Cloud beats not-cloud in machine learning benchmark 
Cloud TPU Pods are Google’s supercomputers built just for machine learning. They get faster in each generation of hardware—they’re now in v3—and set three new performance records last month in an industry benchmarking exercise. It used to be that this type of speed could only be achieved with on-premises systems, meaning hardware physically located and operated in a data center. Google Cloud is the only provider of public cloud technology that has been able to do these tasks faster than an on-premises system can. 

School’s not out for summer, after all
Cloud computing, like most things related to technology, is constantly changing. New concepts and products arrive regularly, and even the most experienced IT pros can learn new things. We offer lots of different classes and certificates, and just added a new class to our Google Cloud course catalog: theArchitecting with Google Kubernetes Engine (GKE) Specialization. It uses both lectures and hands-on labs to demonstrate how Kubernetes works. It’s a new way of organizing and managing all the information that lives in your cloud, so there’s a lot to learn about how it works and how to get started using it.

That’s all for July! Stay up to date with Google Cloud on our blog.

Babymigo: technology for Africa’s new parents

With infant mortality rates on the rise in Nigeria, mostly due to a lack of doctors in rural areas, entrepreneur Adeloye Olanrewaju wanted to see if he could use tech to figure out a solution. This led him to start Babymigo, an online community that connects expecting and new mothers to resources, doctors, experts and other services

Babymigo was recently part of Google Developers Launchpad Accelerator in Nigeria, a three-month program that provides mentorship and support to early-stage startups. With seven acceleration programs and 338 startup alumni, we at Launchpad have seen firsthand how global entrepreneurs are using technology and startup innovation to solve the world’s biggest problems.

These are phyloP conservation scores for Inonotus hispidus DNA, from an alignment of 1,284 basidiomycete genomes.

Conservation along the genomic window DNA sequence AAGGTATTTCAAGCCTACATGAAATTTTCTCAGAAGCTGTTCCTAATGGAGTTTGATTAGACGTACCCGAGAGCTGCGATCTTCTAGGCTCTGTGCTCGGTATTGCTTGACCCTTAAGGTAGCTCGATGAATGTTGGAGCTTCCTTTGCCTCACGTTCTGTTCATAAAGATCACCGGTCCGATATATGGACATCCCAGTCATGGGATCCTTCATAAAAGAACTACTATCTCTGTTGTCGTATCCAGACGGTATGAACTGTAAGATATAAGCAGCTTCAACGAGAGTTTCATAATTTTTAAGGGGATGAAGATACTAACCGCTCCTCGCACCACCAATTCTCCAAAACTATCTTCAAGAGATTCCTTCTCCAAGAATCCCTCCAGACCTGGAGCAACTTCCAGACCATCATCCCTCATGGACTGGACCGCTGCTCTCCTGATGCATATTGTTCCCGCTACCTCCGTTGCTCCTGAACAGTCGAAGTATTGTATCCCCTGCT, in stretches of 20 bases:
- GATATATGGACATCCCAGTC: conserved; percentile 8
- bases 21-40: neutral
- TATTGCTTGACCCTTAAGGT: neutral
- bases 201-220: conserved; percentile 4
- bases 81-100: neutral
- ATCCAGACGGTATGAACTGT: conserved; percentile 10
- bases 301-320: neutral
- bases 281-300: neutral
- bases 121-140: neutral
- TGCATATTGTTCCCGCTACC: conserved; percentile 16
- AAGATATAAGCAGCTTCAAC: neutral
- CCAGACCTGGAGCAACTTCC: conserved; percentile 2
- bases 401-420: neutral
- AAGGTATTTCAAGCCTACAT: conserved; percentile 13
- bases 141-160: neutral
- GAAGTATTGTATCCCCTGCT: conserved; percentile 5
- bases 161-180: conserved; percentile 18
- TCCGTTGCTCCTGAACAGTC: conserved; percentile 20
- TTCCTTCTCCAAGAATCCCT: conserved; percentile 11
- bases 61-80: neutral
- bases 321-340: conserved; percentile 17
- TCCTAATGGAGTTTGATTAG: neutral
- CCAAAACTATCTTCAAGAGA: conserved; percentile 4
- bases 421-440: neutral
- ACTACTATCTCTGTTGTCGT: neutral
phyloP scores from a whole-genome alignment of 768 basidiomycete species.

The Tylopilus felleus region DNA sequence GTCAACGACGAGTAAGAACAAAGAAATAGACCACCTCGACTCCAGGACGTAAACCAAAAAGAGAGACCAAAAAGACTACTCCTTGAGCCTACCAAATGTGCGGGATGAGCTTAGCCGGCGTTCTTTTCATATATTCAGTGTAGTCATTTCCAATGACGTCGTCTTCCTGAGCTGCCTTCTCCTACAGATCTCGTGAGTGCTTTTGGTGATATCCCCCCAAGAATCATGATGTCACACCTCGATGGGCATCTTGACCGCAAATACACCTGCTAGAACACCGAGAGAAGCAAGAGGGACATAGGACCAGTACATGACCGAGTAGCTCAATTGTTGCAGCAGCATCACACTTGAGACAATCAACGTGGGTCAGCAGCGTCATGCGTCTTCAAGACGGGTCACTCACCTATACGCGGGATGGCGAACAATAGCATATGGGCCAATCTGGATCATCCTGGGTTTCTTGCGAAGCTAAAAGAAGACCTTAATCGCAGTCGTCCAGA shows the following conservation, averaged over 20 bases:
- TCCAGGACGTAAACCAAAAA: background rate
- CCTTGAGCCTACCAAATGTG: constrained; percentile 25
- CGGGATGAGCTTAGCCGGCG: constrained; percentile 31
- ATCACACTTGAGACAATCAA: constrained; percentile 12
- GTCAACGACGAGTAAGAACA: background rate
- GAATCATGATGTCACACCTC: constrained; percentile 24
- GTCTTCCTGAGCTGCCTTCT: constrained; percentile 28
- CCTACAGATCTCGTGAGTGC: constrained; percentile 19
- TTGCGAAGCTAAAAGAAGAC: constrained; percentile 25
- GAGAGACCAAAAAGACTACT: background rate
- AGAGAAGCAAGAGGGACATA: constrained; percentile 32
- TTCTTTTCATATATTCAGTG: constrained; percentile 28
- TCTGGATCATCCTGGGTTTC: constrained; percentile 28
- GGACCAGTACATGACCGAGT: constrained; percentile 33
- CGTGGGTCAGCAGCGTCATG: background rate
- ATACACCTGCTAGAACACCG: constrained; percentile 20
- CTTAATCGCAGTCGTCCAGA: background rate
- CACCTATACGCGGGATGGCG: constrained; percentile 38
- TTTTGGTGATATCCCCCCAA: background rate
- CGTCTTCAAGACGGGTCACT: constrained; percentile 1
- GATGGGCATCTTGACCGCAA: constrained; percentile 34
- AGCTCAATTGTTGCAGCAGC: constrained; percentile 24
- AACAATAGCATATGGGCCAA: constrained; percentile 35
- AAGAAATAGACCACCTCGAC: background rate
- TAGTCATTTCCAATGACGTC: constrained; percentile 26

In a new spotlight series called “Ideas to Reality,” we aim to share the stories of these founders and their startups through videos and written case studies. In our first installment, we talk to Adeloye about why he started Babymigo, and where he hopes it will be in the next few years.

Adeloye Olanrewaju of Babymigo

Adeloye at a Google Developers Launchpad event.

When did you first come up with the idea for Babymigo?

My aunt lost her baby due to complications arising from childbirth. Those complications could have been avoided if she had access to the right healthcare information. Unfortunately, her story is not a unique one. 

Today in Nigeria, more than 7 million babies are born every year, but the country still has the third highest infant mortality rate in the world. To make matters worse, nearly 60,000 mothers lose their lives each year due to complications arising from childbirth. 

When I started my career working at a maternity clinic, I saw that the biggest problem mothers faced was poor access to verified health care professionals and healthcare information. I wanted to help and felt tech was my way to do it.  So I quit my job and started Babymigo, to use technology to solve these challenges. 

How does Babymigo use tech to combat infant mortality? 

We are the first and only platform that increases access to informed health decisions via SMS, an  app and a web portal. Our goal is to help expecting mothers get their questions answered by hyperlocal medical and child care experts. Today, our services have reached more than 100,000 users. We are looking to reach 1 million mothers by the end of 2020. 

What steps did you take to make bring your idea to life? 

I first found as many users as I could, and then conducted extensive research to better understand the problems they faced and what solutions they really needed. This saved us valuable time, allowing us to focus on the most important features our users wanted.

The Google Launchpad Accelerator was a big opportunity to diagnose our company. With the help of experts and experienced mentors, we were able to increase user growth and retention by about 20%. Being a part of Launchpad also brought us media exposure and significant investor interest. With Google supporting us, we saw a dramatic rise in the confidence of our investors and clients. 

Google products are at the center of building our platform. Through Firebase Cloud Messaging, we send notification messages to drive user retention.  We also use Google Analytics to better understand our customers, using its insights to take action, such as improving our website. 

Any advice for future entrepreneurs? 

Building a tech startup is a rollercoaster, so developing a strong mental resilience is key. Nothing can replace persistence.  Surround yourself with thinkers who push you. At Launchpad I had the chance to be challenged by my peers at every turn. Find a network that will guide you in the same way.